Can you show high school highlights on a Friday night on any news or highlight shows on Longhorn Network?
You know, I don’t know if that’s been fully determined or not. Some of the statements that have been made are conflicting. Some say games, some say content. So I think we need to vet that out.
We would plan to do that. The network is going to have a Bottom Line ticker not unlike other ESPN networks, and I think reporting on high school scores in the context of a news ticker is something we plan to do and I think cannot be put into the same bucket as doing games. The game aspect of it is crystal clear to us.
With high school highlights, would you have to do all high school games as compared to games that just Longhorn recruits are in?
The way I would envision it happening is games of significance. You can correct me on the exact number, but I think there’s something like 1,200 high schools in the state of Texas playing football. [ESPN VP of Production] Stephanie [Druley] would go crazy if I told you we were going to do highlights from 1,200 different schools so we’re fair to everybody. But I think, if you took the top 10 or the top 25 and play it off some form of rankings, again from a news-coverage perspective, I don’t see the issue there.
Earlier this month, the Pac-12 announced a series of regional networks that will debut next year. What do you think of the plan that Commissioner Larry Scott has put together?
I thought that was a smart idea. It’s something that’s different. Because it was done after his media deals, he had the safe position of knowing what was committed to him both financially and from an exposure perspective in his traditional media deals. So I think what he did was pretty novel from the perspective of having these sub-regionals for the two-school clusters that are unique to their conference, and I give him a lot of credit for that.
Does Kansas State’s online network (KStateHD.TV) open up any opportunities between the two schools?
You know, I was intrigued to see that because, to me, if I was another Big 12 school, that’s what I would be doing. What we’re doing here is a unique situation for a lot of reasons, but they have a lot of sports and a lot of teams that could get exposure, and they are now free and clear to do those things in a different way than they’ve ever been done before.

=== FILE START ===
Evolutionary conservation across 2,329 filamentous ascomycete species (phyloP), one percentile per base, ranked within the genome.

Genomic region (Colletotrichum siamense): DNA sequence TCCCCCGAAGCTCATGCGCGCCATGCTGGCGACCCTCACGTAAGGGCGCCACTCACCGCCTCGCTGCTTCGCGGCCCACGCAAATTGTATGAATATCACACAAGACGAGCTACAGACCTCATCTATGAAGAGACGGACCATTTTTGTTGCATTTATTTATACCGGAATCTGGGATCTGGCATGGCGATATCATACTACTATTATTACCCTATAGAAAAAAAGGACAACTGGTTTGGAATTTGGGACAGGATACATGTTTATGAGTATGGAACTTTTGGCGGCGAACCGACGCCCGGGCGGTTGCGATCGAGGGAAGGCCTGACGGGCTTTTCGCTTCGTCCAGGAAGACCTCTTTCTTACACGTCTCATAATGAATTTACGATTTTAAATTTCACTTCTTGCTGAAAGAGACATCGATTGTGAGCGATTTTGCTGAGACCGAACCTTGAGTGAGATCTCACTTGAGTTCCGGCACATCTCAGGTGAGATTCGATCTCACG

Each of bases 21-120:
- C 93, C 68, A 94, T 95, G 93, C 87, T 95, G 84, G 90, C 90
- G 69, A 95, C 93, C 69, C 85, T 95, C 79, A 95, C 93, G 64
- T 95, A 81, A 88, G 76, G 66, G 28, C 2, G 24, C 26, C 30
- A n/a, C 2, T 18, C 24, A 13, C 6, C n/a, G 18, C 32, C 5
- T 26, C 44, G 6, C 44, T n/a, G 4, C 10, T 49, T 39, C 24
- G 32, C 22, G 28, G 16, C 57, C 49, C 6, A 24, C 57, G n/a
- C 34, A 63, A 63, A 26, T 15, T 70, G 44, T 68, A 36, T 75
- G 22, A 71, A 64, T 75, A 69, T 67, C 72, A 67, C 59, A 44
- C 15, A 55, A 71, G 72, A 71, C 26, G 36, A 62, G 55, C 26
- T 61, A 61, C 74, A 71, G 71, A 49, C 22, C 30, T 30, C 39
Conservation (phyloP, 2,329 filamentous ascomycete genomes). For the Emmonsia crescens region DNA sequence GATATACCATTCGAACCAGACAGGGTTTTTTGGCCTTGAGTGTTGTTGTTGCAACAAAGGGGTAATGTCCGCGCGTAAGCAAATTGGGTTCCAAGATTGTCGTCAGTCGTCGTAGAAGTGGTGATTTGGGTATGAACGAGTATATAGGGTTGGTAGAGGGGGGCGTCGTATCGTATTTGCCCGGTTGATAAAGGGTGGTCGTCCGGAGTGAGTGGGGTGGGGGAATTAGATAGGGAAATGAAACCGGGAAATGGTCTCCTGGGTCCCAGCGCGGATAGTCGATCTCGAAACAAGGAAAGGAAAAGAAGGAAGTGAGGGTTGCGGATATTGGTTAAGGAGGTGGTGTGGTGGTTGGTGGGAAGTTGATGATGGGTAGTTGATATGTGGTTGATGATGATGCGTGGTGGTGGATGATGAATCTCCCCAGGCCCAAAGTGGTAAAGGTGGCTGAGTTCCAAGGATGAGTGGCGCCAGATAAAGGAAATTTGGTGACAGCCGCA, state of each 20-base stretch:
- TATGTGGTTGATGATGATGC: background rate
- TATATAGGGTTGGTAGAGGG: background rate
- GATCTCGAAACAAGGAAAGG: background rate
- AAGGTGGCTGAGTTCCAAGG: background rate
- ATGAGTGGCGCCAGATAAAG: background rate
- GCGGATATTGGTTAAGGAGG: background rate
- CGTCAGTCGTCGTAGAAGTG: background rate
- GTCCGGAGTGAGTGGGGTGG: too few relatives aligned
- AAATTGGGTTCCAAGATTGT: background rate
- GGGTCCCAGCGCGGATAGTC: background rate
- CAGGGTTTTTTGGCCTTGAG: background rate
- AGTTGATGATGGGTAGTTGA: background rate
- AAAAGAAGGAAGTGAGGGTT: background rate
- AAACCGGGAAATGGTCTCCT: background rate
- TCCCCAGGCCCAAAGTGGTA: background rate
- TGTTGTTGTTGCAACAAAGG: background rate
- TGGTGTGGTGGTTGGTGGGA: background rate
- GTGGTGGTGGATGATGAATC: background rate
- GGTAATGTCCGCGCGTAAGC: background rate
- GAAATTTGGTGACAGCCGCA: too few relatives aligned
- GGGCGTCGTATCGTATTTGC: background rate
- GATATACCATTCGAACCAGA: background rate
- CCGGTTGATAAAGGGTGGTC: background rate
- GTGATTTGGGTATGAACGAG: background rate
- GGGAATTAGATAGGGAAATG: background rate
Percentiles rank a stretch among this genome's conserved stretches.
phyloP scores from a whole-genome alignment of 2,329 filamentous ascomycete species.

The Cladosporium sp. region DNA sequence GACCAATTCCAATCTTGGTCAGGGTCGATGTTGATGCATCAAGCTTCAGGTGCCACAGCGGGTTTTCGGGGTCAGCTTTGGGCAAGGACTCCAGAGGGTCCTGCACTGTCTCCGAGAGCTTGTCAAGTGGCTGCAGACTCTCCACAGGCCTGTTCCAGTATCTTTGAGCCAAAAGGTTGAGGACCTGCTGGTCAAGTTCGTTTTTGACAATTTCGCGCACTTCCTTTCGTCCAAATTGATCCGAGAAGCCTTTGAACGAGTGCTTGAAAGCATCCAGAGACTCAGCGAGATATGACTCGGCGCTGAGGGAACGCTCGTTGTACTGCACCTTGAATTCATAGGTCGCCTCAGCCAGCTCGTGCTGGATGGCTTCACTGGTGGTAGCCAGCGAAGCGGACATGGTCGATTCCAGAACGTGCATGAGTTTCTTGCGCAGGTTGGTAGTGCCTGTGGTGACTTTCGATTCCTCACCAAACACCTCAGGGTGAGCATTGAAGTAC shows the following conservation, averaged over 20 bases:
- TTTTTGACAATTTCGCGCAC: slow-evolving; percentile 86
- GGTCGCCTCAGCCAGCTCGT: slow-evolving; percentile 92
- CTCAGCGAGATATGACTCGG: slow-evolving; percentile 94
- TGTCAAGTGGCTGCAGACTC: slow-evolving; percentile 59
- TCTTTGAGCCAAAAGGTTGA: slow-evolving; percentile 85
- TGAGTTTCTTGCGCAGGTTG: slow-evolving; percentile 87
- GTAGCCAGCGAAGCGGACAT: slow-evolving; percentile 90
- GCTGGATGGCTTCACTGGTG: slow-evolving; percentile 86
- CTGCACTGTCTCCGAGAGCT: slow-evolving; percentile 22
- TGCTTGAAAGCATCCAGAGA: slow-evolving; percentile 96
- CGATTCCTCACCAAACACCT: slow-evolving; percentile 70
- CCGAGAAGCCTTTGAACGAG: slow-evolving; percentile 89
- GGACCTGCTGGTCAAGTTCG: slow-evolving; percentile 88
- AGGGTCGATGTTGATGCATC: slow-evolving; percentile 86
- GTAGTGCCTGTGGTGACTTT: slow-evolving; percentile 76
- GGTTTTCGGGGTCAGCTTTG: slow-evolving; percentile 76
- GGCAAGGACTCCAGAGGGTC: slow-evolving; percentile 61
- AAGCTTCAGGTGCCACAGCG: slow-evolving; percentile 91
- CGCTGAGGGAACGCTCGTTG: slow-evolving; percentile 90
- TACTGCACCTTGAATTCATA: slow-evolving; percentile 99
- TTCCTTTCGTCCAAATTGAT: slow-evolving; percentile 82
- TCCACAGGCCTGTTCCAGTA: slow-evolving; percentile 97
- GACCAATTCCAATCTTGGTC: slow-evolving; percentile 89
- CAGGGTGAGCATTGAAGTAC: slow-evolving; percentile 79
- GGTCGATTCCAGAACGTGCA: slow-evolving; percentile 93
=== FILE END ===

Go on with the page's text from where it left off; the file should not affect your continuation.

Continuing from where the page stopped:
So I was very encouraged that that was happening. Way back in January, I made the comment that we look forward to working with the other schools to figure out a way that the Longhorn Network can benefit them and vice versa. With these things popping up, that, to me, presents that opportunity. Games being played [in Austin], games being played on the road, sports that don’t get a lot of exposure, sharing resources between two entities to get more games on in an efficient way that could be shared, potentially, between outlets — it opens a lot of possibilities. [Kansas State AD] John Currie is a smart guy. He is a young and aggressive thinker, and I was very encouraged to see that.
To what extent is the UT student body going to be involved in Longhorn Network? Obviously, this is a professional operation, but, behind the scenes, will UT communications students get the chance to use this as an educational opportunity? (Note: According to the contract between ESPN and Texas, there will be six UT interns per semester.)
Yes. As much as it was about exposure for their student athletes, it’s also about exposure, in a way, for their students. It’s a great calling card for the School of Communication to say that they have this and that they have access to this. That’s something that we’re going to deliver on because it was important to [UT] President [William] Powers.
Is there an online component to Longhorn Network?
Yes. We’re taking the same approach from an authenticating perspective that we are taking in the new wave of affiliate deals that we’re doing for ESPN. There’s sort of a technology curve behind the distribution agreement that will take time for the streaming aspects and the authentication aspects of it to get it up and running. So, when we get the distribution deals inked, the first thing they will do is launch, obviously, the linear network, but they will have rights to authenticate their video subscribers back to an online version of the network.”